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May 2021 Biography & Autobiography

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    For sale with exclusive rights in: CA
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    Distributor: Publishers Group Canada Supplies to:CA Availability: Temporarily unavailable Excluding:May 21, 2021 On Sale Date:May 21, 2021 Carton Quantity:28 $26.95 CAD
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Tastes Like War
A Memoir
By (author): Grace M. Cho
9781952177941 Paperback, Trade English BIOGRAPHY & AUTOBIOGRAPHY / Cultural, Ethnic & Regional / Asian & Asian American May 21, 2021
$26.95 CAD
Active 6.1 x 7.97 x 0.85 in | 360 gr 296 pages The Feminist Press at CUNY

This evocative memoir of food and family history "richly braids Korean meals, memories of a mother fighting racism and the onset of schizophrenia, and references ranging from Christine Blasey Ford's testimony to the essays of Ralph Ellison" (Vanity Fair).

Grace M. Cho grew up as the daughter of a white American merchant marine and the Korean bar hostess he met abroad. They were one of few immigrants in a xenophobic small town during the Cold War, where identity was politicized by everyday details—language, cultural references, memories, and food. When Grace was fifteen, her dynamic mother experienced the onset of schizophrenia, a condition that would continue and evolve for the rest of her life.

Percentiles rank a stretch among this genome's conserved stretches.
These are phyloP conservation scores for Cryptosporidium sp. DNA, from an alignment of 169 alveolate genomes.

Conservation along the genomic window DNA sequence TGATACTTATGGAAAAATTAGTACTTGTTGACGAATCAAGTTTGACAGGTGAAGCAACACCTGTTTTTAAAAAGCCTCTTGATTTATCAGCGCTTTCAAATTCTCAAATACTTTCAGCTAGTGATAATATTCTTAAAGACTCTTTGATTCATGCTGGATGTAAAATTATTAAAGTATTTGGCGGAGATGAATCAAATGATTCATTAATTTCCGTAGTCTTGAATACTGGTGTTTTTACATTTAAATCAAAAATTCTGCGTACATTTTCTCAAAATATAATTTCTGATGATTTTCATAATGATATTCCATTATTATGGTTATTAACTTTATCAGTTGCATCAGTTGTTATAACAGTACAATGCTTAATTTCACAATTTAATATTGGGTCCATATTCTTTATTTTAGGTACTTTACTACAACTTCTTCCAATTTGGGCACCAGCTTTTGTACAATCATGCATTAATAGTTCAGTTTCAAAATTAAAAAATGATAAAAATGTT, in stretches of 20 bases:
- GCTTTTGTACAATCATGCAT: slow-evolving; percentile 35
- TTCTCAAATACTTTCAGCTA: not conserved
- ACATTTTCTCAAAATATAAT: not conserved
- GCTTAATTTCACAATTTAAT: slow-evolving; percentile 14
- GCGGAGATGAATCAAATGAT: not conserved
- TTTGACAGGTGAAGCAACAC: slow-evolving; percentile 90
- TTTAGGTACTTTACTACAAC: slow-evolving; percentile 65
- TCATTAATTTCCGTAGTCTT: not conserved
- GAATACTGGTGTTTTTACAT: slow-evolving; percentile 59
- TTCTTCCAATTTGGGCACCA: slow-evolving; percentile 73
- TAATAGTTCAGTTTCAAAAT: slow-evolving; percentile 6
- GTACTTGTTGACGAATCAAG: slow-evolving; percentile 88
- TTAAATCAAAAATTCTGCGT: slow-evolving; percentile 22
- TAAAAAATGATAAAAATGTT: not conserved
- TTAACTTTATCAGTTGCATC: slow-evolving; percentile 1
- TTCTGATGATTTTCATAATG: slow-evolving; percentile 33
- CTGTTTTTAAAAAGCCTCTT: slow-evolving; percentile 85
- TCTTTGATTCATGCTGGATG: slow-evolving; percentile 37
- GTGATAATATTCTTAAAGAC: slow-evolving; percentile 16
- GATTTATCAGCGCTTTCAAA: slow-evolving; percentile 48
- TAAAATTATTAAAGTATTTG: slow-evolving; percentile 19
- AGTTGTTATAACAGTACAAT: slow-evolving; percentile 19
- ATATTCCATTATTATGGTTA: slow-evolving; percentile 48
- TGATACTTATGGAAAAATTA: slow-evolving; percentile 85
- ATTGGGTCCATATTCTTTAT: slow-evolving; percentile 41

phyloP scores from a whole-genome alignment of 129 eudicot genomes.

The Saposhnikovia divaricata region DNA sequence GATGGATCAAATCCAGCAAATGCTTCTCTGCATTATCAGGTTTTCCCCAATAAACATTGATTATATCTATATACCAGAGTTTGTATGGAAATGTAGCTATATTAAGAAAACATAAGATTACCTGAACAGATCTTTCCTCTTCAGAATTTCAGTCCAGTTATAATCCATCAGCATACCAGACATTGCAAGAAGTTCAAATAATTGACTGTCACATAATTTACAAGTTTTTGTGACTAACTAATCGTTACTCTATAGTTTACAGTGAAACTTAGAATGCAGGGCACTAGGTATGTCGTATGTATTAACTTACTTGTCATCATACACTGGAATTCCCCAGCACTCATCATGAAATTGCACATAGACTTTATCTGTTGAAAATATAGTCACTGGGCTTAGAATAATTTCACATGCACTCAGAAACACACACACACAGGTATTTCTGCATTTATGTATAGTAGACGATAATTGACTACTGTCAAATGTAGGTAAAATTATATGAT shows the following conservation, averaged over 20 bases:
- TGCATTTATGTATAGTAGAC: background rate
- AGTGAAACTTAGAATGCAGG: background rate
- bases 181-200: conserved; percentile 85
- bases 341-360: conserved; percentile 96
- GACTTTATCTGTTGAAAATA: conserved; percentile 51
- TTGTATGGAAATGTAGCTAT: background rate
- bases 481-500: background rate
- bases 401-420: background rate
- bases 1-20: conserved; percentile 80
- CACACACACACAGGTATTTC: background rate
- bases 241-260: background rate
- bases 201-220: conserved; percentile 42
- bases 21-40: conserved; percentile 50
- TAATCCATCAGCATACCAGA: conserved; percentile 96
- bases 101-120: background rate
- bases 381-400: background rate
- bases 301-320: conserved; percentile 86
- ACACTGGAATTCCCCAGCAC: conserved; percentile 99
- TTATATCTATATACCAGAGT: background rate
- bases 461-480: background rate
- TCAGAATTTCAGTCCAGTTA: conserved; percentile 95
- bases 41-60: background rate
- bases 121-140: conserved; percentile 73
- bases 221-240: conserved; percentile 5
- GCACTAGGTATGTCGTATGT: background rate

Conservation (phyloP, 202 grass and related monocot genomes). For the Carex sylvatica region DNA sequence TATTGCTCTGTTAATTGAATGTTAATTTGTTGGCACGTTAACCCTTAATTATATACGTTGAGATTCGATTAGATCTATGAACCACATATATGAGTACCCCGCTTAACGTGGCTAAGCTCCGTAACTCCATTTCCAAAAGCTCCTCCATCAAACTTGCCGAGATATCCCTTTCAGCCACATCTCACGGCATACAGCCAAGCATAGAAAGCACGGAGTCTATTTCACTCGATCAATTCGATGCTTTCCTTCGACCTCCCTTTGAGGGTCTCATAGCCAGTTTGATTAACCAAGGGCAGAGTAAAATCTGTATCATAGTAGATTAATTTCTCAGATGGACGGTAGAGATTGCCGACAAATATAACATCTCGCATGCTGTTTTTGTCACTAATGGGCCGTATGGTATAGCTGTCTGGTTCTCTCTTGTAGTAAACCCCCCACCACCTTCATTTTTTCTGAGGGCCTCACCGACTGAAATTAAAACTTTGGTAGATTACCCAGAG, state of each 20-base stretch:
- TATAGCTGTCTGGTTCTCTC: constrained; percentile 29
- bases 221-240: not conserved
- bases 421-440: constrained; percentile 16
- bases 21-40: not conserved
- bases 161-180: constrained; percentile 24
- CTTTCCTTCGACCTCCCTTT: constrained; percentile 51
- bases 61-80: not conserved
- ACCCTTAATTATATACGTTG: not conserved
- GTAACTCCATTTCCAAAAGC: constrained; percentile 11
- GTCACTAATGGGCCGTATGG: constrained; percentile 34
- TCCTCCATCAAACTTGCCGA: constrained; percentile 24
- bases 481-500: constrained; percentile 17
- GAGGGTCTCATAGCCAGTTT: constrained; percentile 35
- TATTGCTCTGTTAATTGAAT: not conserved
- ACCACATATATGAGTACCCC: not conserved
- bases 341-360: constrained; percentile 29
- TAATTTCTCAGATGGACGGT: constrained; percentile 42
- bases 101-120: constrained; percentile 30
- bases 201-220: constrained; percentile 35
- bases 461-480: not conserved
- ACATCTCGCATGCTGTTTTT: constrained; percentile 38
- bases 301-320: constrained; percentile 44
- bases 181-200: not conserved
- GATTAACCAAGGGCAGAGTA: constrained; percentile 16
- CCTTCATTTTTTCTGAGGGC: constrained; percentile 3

Part food memoir, part sociological investigation, Tastes Like War is a hybrid text about a daughter’s search through intimate and global history for the roots of her mother’s schizophrenia. In her mother’s final years, Grace learned to cook dishes from her parent’s childhood in order to invite the past into the present, and to hold space for her mother’s multiple voices at the table. And through careful listening over these shared meals, Grace discovered not only the things that broke the brilliant, complicated woman who raised her—but also the things that kept her alive.

“An exquisite commemoration and a potent reclamation.” —Booklist(starred review)

“A wrenching, powerful account of the long-term effects of the immigrant experience.”—Kirkus Reviews

Grace M. Cho is the author ofHaunting the Korean Diaspora: Shame, Secrecy, and the Forgotten War, which received a 2010 book award from the American Sociological Association. Her writings have appeared in journals such as theNew Inquiry,Poem Memoir Story,Contexts,Gastronomica,Feminist Studies,WSQ, andQualitative Inquiry. She is associate professor of sociology and anthropology at the College of Staten Island, CUNY.

“An exquisite commemoration and a potent reclamation.”Booklist(starred review)

“A wrenching, powerful account of the long-term effects of the immigrant experience.”—Kirkus Reviews

“As a member of the complicated postwar Korean diaspora in the US, I have been waiting for this book all my life. Tastes Like War is, among other things, a series of revelations of intergenerational trauma in its many guises and forms, often inextricable from love and obligation. Food is a complicated but life-affirming thread throughout the memoir, a deep part of Grace and her mother’s parallel journeys to live with autonomy, dignity, nourishment, memory, and love.”—Sun Yung Shin, author ofUnbearable Splendor